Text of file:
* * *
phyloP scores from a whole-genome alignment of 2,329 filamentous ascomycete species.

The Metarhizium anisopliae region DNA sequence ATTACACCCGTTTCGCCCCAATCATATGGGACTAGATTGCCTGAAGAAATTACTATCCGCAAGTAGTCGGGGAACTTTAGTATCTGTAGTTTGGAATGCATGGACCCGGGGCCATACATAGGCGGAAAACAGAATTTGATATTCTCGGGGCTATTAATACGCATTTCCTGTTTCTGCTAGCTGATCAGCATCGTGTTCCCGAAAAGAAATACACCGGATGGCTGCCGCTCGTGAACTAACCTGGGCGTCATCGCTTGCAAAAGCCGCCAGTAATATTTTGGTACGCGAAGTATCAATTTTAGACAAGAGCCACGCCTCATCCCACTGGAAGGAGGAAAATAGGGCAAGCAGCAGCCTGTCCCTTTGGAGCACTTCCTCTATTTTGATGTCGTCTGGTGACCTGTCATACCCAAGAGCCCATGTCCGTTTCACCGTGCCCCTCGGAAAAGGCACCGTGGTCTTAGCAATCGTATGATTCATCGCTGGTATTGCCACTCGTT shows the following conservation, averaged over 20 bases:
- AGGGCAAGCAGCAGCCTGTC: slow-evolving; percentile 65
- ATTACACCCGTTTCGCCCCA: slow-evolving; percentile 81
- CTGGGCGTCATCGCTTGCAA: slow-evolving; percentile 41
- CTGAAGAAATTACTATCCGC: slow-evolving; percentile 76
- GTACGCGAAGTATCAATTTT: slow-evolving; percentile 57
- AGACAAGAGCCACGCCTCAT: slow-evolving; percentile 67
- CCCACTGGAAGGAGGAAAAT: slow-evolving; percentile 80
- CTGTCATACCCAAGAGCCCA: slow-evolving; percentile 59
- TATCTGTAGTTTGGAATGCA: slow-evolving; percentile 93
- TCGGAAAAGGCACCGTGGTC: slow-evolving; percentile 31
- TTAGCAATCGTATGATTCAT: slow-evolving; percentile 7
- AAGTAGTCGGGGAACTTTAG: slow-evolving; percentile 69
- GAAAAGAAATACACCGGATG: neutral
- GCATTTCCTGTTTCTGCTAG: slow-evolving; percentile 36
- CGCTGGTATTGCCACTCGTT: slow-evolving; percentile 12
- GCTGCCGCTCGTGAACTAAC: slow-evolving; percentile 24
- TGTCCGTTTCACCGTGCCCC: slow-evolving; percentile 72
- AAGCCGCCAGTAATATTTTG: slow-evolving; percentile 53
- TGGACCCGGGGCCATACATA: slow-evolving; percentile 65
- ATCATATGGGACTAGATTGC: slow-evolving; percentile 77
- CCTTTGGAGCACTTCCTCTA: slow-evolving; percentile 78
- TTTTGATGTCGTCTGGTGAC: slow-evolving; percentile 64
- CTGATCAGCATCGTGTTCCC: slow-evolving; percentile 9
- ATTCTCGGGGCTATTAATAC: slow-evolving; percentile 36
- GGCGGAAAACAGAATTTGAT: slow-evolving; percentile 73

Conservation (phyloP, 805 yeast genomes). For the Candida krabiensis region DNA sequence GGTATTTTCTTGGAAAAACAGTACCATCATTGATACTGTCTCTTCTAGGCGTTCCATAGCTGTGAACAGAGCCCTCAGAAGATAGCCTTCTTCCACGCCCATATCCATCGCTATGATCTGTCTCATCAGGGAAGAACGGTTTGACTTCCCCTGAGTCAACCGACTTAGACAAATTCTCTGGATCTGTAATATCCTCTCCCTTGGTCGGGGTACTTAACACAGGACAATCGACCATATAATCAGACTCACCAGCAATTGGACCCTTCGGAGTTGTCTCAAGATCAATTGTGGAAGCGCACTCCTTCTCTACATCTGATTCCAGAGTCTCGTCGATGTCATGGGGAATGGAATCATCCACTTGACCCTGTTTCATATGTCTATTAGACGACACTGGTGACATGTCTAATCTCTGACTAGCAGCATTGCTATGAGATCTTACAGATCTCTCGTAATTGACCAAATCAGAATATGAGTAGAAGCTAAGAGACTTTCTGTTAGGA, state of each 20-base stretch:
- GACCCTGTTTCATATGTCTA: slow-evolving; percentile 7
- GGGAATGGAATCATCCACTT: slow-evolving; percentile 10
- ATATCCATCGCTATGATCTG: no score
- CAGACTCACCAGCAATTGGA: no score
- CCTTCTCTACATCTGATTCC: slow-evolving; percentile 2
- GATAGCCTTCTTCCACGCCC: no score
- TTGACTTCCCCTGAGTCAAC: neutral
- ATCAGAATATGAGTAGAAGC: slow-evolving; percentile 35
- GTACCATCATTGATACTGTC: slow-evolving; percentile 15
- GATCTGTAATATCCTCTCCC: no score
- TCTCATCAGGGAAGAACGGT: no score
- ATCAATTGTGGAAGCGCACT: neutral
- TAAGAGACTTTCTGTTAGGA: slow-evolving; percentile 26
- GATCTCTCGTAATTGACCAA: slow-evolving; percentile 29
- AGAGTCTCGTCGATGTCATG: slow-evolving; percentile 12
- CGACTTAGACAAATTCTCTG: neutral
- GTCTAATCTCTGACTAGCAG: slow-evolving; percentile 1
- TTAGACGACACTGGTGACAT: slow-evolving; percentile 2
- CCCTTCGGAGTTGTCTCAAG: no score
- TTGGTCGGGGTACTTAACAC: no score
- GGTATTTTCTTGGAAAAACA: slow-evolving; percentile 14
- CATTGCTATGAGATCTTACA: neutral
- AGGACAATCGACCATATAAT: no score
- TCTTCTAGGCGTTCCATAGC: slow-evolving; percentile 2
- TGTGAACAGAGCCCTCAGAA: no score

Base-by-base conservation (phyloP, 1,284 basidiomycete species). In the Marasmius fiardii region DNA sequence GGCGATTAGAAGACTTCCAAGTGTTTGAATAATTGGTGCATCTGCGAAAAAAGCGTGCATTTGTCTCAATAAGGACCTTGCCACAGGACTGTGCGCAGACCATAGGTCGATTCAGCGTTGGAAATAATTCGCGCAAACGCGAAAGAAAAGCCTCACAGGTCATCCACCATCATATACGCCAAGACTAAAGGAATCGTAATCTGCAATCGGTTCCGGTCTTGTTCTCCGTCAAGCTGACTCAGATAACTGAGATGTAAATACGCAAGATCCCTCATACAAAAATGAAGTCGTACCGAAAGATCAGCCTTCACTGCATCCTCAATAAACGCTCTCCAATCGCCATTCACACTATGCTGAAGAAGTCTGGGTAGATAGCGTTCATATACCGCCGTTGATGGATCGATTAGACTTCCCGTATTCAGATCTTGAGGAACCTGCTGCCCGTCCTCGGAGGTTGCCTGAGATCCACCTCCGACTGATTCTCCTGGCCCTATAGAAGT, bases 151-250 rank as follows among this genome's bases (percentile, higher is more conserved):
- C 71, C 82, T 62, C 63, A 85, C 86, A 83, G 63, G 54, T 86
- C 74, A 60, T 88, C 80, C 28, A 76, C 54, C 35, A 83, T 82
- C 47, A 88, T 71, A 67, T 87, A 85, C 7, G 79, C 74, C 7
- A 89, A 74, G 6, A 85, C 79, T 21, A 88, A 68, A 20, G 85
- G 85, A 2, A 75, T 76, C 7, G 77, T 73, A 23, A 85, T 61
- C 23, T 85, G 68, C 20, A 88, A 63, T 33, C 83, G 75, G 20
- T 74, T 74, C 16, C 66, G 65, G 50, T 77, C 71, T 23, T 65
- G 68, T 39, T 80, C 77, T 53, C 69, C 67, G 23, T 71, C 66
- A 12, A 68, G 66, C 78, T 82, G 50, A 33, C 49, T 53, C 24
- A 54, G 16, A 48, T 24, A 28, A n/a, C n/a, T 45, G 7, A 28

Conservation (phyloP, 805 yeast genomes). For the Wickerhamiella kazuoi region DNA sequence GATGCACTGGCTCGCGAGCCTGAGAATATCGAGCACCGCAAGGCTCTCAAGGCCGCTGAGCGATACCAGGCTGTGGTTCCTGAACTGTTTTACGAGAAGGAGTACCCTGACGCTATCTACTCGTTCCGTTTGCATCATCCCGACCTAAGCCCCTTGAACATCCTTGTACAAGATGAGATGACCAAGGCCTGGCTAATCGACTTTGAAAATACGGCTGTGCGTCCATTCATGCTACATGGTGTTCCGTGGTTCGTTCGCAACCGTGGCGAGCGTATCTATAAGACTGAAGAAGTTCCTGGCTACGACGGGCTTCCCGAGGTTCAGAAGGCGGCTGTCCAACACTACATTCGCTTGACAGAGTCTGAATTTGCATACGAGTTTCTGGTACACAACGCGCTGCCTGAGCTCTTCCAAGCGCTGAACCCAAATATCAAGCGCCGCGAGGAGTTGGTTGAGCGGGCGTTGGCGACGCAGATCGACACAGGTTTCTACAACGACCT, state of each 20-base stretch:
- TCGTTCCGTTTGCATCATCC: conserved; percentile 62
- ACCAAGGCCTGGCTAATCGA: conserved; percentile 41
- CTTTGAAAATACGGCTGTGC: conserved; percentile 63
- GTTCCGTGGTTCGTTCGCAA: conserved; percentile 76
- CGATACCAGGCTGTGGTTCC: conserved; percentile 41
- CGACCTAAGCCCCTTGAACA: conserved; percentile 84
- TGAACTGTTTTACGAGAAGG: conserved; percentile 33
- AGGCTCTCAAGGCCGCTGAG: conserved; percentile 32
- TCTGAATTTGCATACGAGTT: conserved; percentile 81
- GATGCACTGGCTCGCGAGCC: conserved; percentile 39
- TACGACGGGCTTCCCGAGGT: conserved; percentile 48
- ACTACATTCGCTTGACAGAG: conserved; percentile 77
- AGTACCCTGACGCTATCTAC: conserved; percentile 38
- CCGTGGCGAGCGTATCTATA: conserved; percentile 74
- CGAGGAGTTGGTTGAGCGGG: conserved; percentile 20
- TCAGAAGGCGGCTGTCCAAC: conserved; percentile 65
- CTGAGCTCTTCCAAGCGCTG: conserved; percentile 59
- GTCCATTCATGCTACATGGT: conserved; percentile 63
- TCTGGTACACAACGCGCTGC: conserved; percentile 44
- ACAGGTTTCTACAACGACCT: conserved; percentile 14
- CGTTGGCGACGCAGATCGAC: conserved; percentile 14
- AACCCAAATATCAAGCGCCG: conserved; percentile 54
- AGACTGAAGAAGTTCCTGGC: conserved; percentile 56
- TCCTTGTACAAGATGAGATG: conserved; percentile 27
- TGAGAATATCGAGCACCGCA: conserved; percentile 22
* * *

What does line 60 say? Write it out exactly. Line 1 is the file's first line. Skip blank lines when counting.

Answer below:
- C 23, T 85, G 68, C 20, A 88, A 63, T 33, C 83, G 75, G 20